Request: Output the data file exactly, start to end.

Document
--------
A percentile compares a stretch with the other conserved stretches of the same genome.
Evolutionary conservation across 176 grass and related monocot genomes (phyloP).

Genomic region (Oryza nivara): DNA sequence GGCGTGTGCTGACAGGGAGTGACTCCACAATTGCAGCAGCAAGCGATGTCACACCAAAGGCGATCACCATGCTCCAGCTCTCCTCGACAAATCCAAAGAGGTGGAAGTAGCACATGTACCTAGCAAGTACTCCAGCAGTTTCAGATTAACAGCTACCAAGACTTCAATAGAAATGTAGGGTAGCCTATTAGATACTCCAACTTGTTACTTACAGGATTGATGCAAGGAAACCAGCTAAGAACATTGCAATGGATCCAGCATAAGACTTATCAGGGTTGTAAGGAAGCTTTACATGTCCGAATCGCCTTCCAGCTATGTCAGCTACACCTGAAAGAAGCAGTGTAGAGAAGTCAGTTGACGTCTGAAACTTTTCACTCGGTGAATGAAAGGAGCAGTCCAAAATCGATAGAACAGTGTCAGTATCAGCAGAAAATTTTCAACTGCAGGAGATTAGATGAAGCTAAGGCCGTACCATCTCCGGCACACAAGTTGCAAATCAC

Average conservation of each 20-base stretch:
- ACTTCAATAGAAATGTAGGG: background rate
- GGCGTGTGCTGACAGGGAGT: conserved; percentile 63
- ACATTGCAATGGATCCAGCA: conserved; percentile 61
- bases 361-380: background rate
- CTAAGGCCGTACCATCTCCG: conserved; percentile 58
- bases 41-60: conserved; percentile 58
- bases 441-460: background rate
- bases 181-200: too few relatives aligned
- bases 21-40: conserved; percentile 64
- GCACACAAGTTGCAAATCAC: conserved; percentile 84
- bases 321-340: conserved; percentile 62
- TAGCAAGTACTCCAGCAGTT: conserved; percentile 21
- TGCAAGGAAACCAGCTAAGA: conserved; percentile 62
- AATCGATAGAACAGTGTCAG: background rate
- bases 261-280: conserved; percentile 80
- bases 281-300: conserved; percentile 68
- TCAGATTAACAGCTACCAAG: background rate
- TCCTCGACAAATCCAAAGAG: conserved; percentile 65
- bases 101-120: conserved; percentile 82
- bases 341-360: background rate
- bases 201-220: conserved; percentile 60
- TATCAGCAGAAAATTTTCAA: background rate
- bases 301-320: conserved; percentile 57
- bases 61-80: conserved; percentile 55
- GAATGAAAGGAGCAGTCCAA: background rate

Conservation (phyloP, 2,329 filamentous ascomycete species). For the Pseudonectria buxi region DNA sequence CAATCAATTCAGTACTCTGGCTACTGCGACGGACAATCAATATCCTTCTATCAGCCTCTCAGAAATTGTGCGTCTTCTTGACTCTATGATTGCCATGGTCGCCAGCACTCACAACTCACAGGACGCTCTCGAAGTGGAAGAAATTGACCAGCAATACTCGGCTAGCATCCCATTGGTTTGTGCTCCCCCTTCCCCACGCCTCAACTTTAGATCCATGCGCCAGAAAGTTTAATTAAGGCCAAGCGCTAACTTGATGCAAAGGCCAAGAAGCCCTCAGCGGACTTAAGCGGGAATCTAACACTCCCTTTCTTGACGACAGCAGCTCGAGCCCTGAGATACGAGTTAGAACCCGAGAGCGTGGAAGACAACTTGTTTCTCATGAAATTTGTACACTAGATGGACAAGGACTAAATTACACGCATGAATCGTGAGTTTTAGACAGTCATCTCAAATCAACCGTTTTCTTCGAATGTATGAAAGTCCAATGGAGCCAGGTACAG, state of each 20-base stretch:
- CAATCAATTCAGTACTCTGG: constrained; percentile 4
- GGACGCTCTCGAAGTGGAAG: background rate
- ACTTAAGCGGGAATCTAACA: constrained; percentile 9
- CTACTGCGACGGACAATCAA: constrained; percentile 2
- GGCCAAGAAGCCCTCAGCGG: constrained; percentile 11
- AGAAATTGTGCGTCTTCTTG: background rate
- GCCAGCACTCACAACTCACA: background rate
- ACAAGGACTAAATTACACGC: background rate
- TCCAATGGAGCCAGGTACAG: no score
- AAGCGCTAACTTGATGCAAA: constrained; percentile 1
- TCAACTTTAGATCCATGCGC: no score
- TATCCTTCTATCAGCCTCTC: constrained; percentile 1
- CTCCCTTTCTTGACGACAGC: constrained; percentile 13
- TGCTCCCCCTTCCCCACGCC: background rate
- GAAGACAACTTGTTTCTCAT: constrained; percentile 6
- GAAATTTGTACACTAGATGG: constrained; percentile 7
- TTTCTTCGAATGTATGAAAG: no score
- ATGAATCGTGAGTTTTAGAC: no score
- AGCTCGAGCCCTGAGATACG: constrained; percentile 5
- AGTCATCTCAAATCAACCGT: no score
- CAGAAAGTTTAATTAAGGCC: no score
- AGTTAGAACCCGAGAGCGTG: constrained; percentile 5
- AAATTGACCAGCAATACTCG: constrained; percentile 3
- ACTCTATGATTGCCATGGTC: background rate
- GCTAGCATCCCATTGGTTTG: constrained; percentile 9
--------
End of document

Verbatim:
A percentile compares a stretch with the other conserved stretches of the same genome.
Evolutionary conservation across 176 grass and related monocot genomes (phyloP).

Genomic region (Oryza nivara): DNA sequence GGCGTGTGCTGACAGGGAGTGACTCCACAATTGCAGCAGCAAGCGATGTCACACCAAAGGCGATCACCATGCTCCAGCTCTCCTCGACAAATCCAAAGAGGTGGAAGTAGCACATGTACCTAGCAAGTACTCCAGCAGTTTCAGATTAACAGCTACCAAGACTTCAATAGAAATGTAGGGTAGCCTATTAGATACTCCAACTTGTTACTTACAGGATTGATGCAAGGAAACCAGCTAAGAACATTGCAATGGATCCAGCATAAGACTTATCAGGGTTGTAAGGAAGCTTTACATGTCCGAATCGCCTTCCAGCTATGTCAGCTACACCTGAAAGAAGCAGTGTAGAGAAGTCAGTTGACGTCTGAAACTTTTCACTCGGTGAATGAAAGGAGCAGTCCAAAATCGATAGAACAGTGTCAGTATCAGCAGAAAATTTTCAACTGCAGGAGATTAGATGAAGCTAAGGCCGTACCATCTCCGGCACACAAGTTGCAAATCAC

Average conservation of each 20-base stretch:
- ACTTCAATAGAAATGTAGGG: background rate
- GGCGTGTGCTGACAGGGAGT: conserved; percentile 63
- ACATTGCAATGGATCCAGCA: conserved; percentile 61
- bases 361-380: background rate
- CTAAGGCCGTACCATCTCCG: conserved; percentile 58
- bases 41-60: conserved; percentile 58
- bases 441-460: background rate
- bases 181-200: too few relatives aligned
- bases 21-40: conserved; percentile 64
- GCACACAAGTTGCAAATCAC: conserved; percentile 84
- bases 321-340: conserved; percentile 62
- TAGCAAGTACTCCAGCAGTT: conserved; percentile 21
- TGCAAGGAAACCAGCTAAGA: conserved; percentile 62
- AATCGATAGAACAGTGTCAG: background rate
- bases 261-280: conserved; percentile 80
- bases 281-300: conserved; percentile 68
- TCAGATTAACAGCTACCAAG: background rate
- TCCTCGACAAATCCAAAGAG: conserved; percentile 65
- bases 101-120: conserved; percentile 82
- bases 341-360: background rate
- bases 201-220: conserved; percentile 60
- TATCAGCAGAAAATTTTCAA: background rate
- bases 301-320: conserved; percentile 57
- bases 61-80: conserved; percentile 55
- GAATGAAAGGAGCAGTCCAA: background rate

Conservation (phyloP, 2,329 filamentous ascomycete species). For the Pseudonectria buxi region DNA sequence CAATCAATTCAGTACTCTGGCTACTGCGACGGACAATCAATATCCTTCTATCAGCCTCTCAGAAATTGTGCGTCTTCTTGACTCTATGATTGCCATGGTCGCCAGCACTCACAACTCACAGGACGCTCTCGAAGTGGAAGAAATTGACCAGCAATACTCGGCTAGCATCCCATTGGTTTGTGCTCCCCCTTCCCCACGCCTCAACTTTAGATCCATGCGCCAGAAAGTTTAATTAAGGCCAAGCGCTAACTTGATGCAAAGGCCAAGAAGCCCTCAGCGGACTTAAGCGGGAATCTAACACTCCCTTTCTTGACGACAGCAGCTCGAGCCCTGAGATACGAGTTAGAACCCGAGAGCGTGGAAGACAACTTGTTTCTCATGAAATTTGTACACTAGATGGACAAGGACTAAATTACACGCATGAATCGTGAGTTTTAGACAGTCATCTCAAATCAACCGTTTTCTTCGAATGTATGAAAGTCCAATGGAGCCAGGTACAG, state of each 20-base stretch:
- CAATCAATTCAGTACTCTGG: constrained; percentile 4
- GGACGCTCTCGAAGTGGAAG: background rate
- ACTTAAGCGGGAATCTAACA: constrained; percentile 9
- CTACTGCGACGGACAATCAA: constrained; percentile 2
- GGCCAAGAAGCCCTCAGCGG: constrained; percentile 11
- AGAAATTGTGCGTCTTCTTG: background rate
- GCCAGCACTCACAACTCACA: background rate
- ACAAGGACTAAATTACACGC: background rate
- TCCAATGGAGCCAGGTACAG: no score
- AAGCGCTAACTTGATGCAAA: constrained; percentile 1
- TCAACTTTAGATCCATGCGC: no score
- TATCCTTCTATCAGCCTCTC: constrained; percentile 1
- CTCCCTTTCTTGACGACAGC: constrained; percentile 13
- TGCTCCCCCTTCCCCACGCC: background rate
- GAAGACAACTTGTTTCTCAT: constrained; percentile 6
- GAAATTTGTACACTAGATGG: constrained; percentile 7
- TTTCTTCGAATGTATGAAAG: no score
- ATGAATCGTGAGTTTTAGAC: no score
- AGCTCGAGCCCTGAGATACG: constrained; percentile 5
- AGTCATCTCAAATCAACCGT: no score
- CAGAAAGTTTAATTAAGGCC: no score
- AGTTAGAACCCGAGAGCGTG: constrained; percentile 5
- AAATTGACCAGCAATACTCG: constrained; percentile 3
- ACTCTATGATTGCCATGGTC: background rate
- GCTAGCATCCCATTGGTTTG: constrained; percentile 9